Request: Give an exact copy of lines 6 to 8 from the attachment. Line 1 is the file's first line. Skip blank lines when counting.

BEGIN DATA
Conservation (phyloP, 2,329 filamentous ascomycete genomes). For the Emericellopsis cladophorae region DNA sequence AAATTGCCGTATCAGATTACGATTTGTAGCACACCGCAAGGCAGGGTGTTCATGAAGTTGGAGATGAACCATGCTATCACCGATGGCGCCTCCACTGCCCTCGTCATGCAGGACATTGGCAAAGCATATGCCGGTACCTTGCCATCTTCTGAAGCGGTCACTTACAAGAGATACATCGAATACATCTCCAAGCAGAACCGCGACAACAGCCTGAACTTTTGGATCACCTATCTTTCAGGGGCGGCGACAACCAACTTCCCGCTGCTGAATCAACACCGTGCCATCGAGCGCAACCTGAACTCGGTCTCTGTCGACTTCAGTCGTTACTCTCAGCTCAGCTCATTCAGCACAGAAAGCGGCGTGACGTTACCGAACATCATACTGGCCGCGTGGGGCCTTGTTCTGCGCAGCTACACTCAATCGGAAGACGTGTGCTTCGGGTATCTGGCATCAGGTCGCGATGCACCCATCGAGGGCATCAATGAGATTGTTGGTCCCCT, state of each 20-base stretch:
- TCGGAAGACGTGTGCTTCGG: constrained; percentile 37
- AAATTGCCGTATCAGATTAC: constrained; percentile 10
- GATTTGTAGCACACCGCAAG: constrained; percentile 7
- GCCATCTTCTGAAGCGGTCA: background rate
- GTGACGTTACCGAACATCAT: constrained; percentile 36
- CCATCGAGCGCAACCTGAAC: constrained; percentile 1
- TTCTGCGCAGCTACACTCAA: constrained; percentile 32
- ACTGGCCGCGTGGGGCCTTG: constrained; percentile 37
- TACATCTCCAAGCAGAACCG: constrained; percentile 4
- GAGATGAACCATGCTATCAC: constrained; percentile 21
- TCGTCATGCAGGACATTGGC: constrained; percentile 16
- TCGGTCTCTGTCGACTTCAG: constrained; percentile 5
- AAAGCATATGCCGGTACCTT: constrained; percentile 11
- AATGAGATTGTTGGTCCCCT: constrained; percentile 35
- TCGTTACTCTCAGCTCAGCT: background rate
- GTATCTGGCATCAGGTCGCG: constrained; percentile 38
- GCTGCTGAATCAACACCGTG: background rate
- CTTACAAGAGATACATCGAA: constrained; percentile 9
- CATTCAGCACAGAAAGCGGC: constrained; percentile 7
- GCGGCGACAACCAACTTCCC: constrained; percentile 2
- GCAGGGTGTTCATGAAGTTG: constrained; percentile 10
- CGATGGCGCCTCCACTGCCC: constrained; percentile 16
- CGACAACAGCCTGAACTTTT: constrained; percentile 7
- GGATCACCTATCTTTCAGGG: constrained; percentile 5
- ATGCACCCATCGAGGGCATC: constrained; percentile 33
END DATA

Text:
- GTGACGTTACCGAACATCAT: constrained; percentile 36
- CCATCGAGCGCAACCTGAAC: constrained; percentile 1
- TTCTGCGCAGCTACACTCAA: constrained; percentile 32